The Australia-India uranium trade agreement, which could be worth up to $1.75 billion, is one step closer to being finalized. The Australian treaties committee cautiously supported the deal, as long as a list of safety regulations are met.
The committee recommended that no sale take place until the nuclear safety regulations are met and security at Indian nuclear facilities is addressed. The set of conditions that came with the approval included the establishment of an independent nuclear regulator in this country, separation of Delhi's civil and military nuclear facilities and the allowance of safety inspections.
According the World Nuclear News, India represents a major potential market for Australia's uranium, but India's status as a nuclear-armed country that has not signed the international Nuclear Non-Proliferation Treaty (NPT) complicates the situation.
While the agreement hasn't yet gone through, Australian Liberal-National MP Wyatt Roy told the Australian Broadcasting Corporation (ABC) that the deal could increase export revenue by $1.75 billion, almost double the size of Australia's uranium mining industry and would be especially lucrative for rural and remote areas.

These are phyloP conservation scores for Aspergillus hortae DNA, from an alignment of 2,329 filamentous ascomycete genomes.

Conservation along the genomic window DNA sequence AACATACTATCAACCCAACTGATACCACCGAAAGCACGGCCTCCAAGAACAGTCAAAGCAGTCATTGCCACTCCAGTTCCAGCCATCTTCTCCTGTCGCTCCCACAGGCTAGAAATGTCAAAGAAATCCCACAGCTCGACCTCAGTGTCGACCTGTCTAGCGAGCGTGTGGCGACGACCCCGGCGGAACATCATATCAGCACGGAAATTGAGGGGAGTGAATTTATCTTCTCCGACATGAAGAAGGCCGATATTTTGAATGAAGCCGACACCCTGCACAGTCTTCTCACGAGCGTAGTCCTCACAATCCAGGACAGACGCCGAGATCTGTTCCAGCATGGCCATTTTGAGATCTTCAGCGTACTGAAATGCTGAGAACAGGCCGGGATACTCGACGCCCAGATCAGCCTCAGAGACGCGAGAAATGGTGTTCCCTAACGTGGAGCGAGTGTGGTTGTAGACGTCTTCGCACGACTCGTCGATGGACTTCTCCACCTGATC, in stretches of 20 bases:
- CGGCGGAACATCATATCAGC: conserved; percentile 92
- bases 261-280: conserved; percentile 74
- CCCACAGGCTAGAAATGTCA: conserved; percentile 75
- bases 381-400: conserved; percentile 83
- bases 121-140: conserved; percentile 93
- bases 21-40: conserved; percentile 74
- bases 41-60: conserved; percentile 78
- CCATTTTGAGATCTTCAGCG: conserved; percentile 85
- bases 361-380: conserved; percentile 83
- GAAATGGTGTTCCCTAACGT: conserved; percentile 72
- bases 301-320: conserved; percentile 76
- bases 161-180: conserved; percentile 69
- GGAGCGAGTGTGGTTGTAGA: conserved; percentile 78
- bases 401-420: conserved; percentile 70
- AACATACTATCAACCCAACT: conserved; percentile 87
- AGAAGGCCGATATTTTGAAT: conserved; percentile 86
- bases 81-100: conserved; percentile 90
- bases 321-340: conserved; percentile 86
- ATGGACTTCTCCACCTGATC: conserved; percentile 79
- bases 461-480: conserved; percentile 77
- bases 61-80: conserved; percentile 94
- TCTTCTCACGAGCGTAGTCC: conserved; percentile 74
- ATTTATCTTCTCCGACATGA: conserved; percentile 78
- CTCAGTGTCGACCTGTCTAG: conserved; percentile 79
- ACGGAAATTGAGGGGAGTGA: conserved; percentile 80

"The agreement offers the potential for Australia to become on of the world's leaders in supplying fuel for low carbon emissions electrical power for expanding economies," Roy told the publication.
According to the World Nuclear Association, India has 21 nuclear reactors currently in operation, six currently under construction, 22 planned and an estimated 35 proposed. The South Asian country has a fast-growing nuclear power program and expects to have 14,600 MWe nuclear capacity on line by 2020. It aims to supply 25% of electricity from nuclear power by 2050.
Considering those numbers, it is evident India is going to need a fair amount of uranium to meet its growing nuclear needs. Mark Chalmers, chair of the Australian Uranium Council, told ABC that "Australia [could] certainly increase its uranium production, probably two or threefold from what it's currently producing," but admitted that the uranium price would have to almost double for Australian uranium miners to capitalize on the deal.
"Low uranium prices are plaguing Australia and other producers around the world and that's the number one impediment," Chalmers said.
The agreement between the Government of Australia and the Government of India was signed in September 2014. It was tabled before the bipartisan Joint Standing Committee on Treaties (JSCOT) in October.